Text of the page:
The composite photograph could be said to mark the start of the development of Wittgenstein’s idea of ‘language game’ and ‘family resemblance’, that things assumed to be connected by singular common features, as Galton believed with facial characteristics, are in fact connected by myriad overlapping similarities that weave complex networks, the possibilities represented in the fuzziness. Wittgenstein later uses human families to relate this idea, where “build, features, colour of eyes, gait, temperament, etc. etc. overlap and criss-cross in the same way".

Nedo refers to Wittgenstein’s analogy of a rope to further describe this: “A rope is made of a huge number of fibres, but not a single fibre goes through the ropes entire length, it’s the way they overlap that creates the strength.” Wittgenstein would go on to use the idea to look at questions of language and mathematics in his philosophy.

Wittgenstein was drawn to the descriptive nature of photography, as the other works in the exhibition show. Excerpts from his photo albums reveal a more relaxed and playful side to a man who is often portrayed as a tormented soul. In one photo, Wittgenstein has convinced his friend Gilbert Pattisson to pose in the style of an American gangster movie, a genre of which he was a huge fan, telling him, in the language of these films: “go and case the joint!”.

A previous exhibition at Clare Hall also featured work from Eduardo Paolozzi, the Scottish sculptor and artist, some of whose work can be found in the grounds of Jesus College. Paolozzi was a keen follower of Wittgenstein’s philosophy, and produced a series of works of a similar composite nature, in which he took a single image of Wittgenstein and spliced it with a variety of other graphical elements, including the face of John Lennon, and Greek and Aztec stonework.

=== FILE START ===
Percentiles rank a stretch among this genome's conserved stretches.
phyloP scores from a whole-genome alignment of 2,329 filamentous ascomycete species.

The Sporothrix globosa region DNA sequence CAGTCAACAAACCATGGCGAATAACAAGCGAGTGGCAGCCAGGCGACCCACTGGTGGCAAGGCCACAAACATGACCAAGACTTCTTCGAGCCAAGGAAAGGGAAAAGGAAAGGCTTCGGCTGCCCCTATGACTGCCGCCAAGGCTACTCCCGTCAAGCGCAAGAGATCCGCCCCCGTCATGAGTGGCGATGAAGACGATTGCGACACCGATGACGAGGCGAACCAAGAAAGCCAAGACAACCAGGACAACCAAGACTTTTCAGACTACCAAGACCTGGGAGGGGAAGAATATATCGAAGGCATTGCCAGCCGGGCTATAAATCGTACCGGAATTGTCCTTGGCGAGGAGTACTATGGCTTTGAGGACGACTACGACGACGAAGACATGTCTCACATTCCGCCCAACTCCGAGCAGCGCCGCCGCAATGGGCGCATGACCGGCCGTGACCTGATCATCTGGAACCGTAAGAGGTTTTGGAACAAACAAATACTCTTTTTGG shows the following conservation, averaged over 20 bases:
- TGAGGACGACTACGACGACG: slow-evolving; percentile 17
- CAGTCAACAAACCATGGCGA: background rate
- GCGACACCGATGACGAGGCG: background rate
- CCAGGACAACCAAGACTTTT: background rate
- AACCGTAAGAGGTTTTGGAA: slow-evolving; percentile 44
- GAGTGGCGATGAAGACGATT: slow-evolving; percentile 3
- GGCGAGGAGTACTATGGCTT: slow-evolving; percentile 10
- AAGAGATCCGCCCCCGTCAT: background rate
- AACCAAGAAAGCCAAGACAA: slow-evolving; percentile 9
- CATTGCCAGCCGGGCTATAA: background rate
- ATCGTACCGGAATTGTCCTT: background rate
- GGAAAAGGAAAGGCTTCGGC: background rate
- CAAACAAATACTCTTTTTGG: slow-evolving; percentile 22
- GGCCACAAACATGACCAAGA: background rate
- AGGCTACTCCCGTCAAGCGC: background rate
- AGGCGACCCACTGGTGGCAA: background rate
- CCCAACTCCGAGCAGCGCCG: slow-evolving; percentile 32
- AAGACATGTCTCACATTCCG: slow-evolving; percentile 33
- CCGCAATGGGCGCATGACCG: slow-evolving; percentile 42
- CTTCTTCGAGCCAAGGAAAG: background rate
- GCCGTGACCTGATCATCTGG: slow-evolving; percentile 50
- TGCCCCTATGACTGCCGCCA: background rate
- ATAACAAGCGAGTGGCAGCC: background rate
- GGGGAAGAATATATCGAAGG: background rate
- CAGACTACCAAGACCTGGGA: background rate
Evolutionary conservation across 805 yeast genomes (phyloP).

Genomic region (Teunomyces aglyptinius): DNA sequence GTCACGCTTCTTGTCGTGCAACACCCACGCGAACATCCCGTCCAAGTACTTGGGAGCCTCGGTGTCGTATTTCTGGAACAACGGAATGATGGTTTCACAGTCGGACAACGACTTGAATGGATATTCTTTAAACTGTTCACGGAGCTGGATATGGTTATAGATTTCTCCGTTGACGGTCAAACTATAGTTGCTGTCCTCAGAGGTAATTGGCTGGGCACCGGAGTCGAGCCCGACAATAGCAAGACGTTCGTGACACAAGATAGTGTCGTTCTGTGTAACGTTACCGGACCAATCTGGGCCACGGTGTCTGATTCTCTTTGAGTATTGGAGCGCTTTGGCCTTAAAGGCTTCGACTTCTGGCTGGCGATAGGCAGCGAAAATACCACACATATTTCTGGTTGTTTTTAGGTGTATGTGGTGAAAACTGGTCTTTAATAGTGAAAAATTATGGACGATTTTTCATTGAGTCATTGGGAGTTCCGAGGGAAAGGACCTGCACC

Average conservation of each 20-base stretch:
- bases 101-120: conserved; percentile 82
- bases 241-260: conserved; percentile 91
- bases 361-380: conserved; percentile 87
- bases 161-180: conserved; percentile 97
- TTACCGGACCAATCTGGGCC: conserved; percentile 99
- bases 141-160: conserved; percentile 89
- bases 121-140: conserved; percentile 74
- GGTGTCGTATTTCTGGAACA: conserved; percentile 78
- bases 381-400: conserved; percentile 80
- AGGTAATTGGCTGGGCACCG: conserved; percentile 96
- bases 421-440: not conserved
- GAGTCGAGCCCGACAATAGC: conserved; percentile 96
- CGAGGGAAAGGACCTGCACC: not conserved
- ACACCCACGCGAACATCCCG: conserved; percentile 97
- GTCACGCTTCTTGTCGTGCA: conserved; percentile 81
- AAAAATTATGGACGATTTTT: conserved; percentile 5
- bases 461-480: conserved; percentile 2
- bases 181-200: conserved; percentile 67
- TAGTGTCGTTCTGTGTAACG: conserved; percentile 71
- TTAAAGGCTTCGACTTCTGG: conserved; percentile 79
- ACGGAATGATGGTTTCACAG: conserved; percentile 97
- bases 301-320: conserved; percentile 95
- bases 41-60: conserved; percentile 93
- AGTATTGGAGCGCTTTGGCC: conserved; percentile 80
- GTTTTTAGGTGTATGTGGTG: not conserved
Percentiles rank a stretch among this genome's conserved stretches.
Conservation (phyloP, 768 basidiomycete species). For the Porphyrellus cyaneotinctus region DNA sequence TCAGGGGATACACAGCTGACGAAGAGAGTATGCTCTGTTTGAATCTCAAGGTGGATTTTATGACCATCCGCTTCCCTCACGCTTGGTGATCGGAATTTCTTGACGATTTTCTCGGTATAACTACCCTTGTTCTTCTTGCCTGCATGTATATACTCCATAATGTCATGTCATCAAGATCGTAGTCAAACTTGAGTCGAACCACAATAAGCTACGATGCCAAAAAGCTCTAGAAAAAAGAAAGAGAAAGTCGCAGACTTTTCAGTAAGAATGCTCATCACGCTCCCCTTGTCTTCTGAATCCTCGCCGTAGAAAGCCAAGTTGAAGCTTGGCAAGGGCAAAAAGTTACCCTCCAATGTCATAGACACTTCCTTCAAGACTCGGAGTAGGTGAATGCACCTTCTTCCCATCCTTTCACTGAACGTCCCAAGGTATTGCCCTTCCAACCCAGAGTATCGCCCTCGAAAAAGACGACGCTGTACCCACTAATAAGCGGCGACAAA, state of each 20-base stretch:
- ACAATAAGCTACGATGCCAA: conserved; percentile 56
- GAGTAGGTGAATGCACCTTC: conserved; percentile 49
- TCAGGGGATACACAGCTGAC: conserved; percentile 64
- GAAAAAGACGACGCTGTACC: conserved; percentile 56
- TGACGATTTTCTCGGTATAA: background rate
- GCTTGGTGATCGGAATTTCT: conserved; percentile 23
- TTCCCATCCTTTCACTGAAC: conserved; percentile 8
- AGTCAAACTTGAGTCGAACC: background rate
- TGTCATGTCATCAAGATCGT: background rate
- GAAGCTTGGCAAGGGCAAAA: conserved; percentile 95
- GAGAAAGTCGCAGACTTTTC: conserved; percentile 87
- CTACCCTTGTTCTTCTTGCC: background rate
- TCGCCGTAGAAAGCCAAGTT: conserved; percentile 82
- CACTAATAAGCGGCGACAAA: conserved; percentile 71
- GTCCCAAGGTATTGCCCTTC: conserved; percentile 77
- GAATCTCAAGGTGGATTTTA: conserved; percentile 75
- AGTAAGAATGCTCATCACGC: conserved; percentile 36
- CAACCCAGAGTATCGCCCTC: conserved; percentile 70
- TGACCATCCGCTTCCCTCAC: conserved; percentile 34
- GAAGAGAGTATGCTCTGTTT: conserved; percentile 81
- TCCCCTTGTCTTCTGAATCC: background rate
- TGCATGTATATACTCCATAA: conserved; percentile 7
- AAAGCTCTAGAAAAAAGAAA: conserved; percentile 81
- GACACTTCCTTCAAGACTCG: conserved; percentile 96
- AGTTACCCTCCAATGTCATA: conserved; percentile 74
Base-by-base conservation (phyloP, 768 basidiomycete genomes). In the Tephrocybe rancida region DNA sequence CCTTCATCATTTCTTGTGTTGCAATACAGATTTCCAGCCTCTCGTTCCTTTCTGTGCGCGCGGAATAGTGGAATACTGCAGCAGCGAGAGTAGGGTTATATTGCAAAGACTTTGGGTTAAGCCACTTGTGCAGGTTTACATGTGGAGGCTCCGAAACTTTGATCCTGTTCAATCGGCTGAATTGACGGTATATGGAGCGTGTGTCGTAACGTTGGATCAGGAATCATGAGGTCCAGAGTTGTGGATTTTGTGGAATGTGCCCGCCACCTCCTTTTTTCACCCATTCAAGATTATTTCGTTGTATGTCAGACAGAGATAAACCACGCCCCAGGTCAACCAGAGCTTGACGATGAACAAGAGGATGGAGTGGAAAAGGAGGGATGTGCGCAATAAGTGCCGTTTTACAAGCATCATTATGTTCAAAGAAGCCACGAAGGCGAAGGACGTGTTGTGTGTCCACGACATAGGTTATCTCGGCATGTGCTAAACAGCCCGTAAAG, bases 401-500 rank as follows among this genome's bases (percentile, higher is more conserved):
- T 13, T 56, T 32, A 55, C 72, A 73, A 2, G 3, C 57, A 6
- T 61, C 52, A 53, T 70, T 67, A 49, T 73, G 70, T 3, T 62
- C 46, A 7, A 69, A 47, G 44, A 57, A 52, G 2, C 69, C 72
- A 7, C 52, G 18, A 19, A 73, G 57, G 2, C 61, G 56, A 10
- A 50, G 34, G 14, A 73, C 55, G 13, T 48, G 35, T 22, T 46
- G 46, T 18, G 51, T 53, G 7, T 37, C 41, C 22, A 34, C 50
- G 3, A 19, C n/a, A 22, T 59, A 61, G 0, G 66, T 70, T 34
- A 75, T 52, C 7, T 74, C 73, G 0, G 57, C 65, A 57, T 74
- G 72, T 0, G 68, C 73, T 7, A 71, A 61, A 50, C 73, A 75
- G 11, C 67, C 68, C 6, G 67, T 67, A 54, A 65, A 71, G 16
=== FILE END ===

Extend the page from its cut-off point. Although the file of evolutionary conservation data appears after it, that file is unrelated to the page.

“What this work shows is what a creative effect Wittgenstein had on artists,” says Nedo. “I actually find the effect of his writings rather more fascinating within the works of art, whether poetry, architecture or visual arts, than amongst the majority of secondary literature created by philosophers.”

Michael Nedo has devoted much of his life to the works of Wittgenstein, meticulously editing volumes of what will be the complete edition of the great philosopher’s works. Since beginning the project in 1978, Nedo has so far completed 17 volumes, although he says that when its finished it will be “more like 70”.  However, he remains undaunted, and dedicated to the task. Along with projects around Wittgenstein’s photography, next year will see a performance of a concert with reading at Clare Hall that Nedo has constructed around the philosopher's writings.

“Even after many years, my fascination with Wittgenstein is ever-growing, which is quite something. That’s - I believe - not a result of my naivety or sentimentality, it’s simply the greatest work of our time.”

The exhibition ‘Wittgenstein and photography’ runs at the Photographic and Illustration Service on the New Museums site until the 15th August.

This work is licensed under a Creative Commons Licence. If you use this content on your site please link back to this page.